Your body regulates your temperature through the skin. Sweating is one way to decrease your body temperature when you get too hot. Your body does this automatically through the sudomotor nerves, which control where and how much you sweat. If you have neuropathy, these nerves may become damaged. Many people with autonomic neuropathy are unable to sweat through the hands and feet, but sweat excessively through the face and trunk. This may be because your body needs to get rid of excess heat. When the peripheral nerves to the arms and legs are damaged, you don’t sweat there. Instead, your body sweats more in the face and trunk to make up for the loss of sweating in the arms and legs
When the sudomotor nerves are damaged, you may notice an excessive amount of sweating in your face and on the trunk of your body. You may also notice that you sweat more when you eat certain foods, such as spicy dishes, cheese, chocolate, red sausage, red wine and even some soft drinks.
You may be less aware that you are sweating as much in your hands and feet. However, you may notice that the skin on your hands and feet is especially dry and that your hands and feet may be colder than normal. Your skin may also thicken on your feet and hands and be more likely to crack and develop infections.
What You Should Do
If autonomic neuropathy affects your pattern of sweating, you should talk to your doctor about ways to minimize the symptoms. Avoid extremes of heat and humidity, because your body has a difficult time regulating your body temperature. To treat your dry skin, it is important to use creams and lubrication oils to help retain moisture. Keep on the lookout for any cracks or lesions in the skin. You may need to apply an antibacterial ointment to keep an infection from developing. If your sweating is severe, your doctor may prescribe one of several drugs to help alleviate the problem, such as propantheline, hydrobromide, scopolamine patches or a cholinergic blocker.
One serious complication of autonomic neuropathy is hypoglycemia unawareness. When your blood glucose levels get too low, your body releases hormones that cause the liver to release more glucose. Your body also sends out messages that your blood glucose is too low. These signs of hypoglycemia, triggered by the release of the hormone epinephrine, include heart palpitations, irregular heartbeat, anxiety, shakiness and tingling in the mouth.
When you have hypoglycemia unawareness, you no longer can detect the symptoms of hypoglycemia. The only signs that hypoglycemia may be occurring are the effects of low blood sugar on the brain: irritability, tiredness, confusion, forgetfulness, and loss of consciousness. Unfortunately, these effects make it even less likely that you will notice that you have hypoglycemia. The normal warning signs of hypoglycemia—sweating, palpitations, shakiness, anxiety and tingling sensation in your fingers or toes—are absent or diminished. The longer you have diabetes, the more likely you are to develop hypoglycemia unawareness.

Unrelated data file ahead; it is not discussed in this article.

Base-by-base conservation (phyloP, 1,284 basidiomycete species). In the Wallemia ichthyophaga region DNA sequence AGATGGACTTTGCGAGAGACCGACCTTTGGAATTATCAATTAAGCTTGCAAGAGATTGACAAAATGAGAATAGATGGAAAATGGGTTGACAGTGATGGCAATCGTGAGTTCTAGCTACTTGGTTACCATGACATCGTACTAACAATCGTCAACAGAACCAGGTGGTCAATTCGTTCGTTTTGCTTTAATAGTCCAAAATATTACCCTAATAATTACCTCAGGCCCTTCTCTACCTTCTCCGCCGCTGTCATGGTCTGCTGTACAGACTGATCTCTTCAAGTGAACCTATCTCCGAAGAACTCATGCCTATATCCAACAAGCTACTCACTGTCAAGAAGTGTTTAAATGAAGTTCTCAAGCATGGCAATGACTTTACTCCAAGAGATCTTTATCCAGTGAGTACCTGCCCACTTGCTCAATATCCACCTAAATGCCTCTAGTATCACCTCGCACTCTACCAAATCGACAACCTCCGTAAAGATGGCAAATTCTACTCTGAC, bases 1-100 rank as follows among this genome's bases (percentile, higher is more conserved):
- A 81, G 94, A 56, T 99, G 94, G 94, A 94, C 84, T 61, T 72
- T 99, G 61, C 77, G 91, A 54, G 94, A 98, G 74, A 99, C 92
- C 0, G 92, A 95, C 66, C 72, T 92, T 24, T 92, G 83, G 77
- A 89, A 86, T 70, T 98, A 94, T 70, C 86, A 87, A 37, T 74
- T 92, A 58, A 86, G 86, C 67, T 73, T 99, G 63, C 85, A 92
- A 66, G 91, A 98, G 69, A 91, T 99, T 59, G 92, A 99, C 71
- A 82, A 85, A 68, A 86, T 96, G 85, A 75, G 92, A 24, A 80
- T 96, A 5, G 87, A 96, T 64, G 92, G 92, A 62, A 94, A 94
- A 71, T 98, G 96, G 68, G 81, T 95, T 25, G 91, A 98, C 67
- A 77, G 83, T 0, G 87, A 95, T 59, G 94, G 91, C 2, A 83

What You Should Do
If you suspect you have hypoglycemia unawareness, talk to your doctor about the best way to treat it. Practicing intensive therapy, for example, can reduce the risk of neuropathy that triggers hypoglycemia, but it can also increase the risk of hypoglycemia because you are practicing such tight control.
The best way to deal with hypoglycemia unawareness is to test your blood glucose level frequently, especially before meals, before exercising, before bedtime, and before driving a vehicle. If your blood glucose levels are low, you may need to eat more with your meal or have an extra snack. Keep a fast-acting carbohydrate snack with you at all times.
Make sure those around you know how to recognize the warning signs of hypoglycemia. They may be able to notice signals of which you are unaware, such as irritability, confusion and forgetfulness. Make sure your companions know how to administer glucagon and know when to call for emergency help. Make sure you wear a tag or bracelet that identifies you as having diabetes so that those around you will know to call for emergency help.
If your hypoglycemia unawareness is especially frequent, you may want to consider adjusting your blood glucose goals. Talk to your doctor about what goals are best for you.
Sources and References
The Diabetes Problem Solver—Quick Answers to Your Questions About Treatment and Self-Care by Nancy Touchette
Autonomic Neuropathy by Jennifer Dineen and Roy Freeman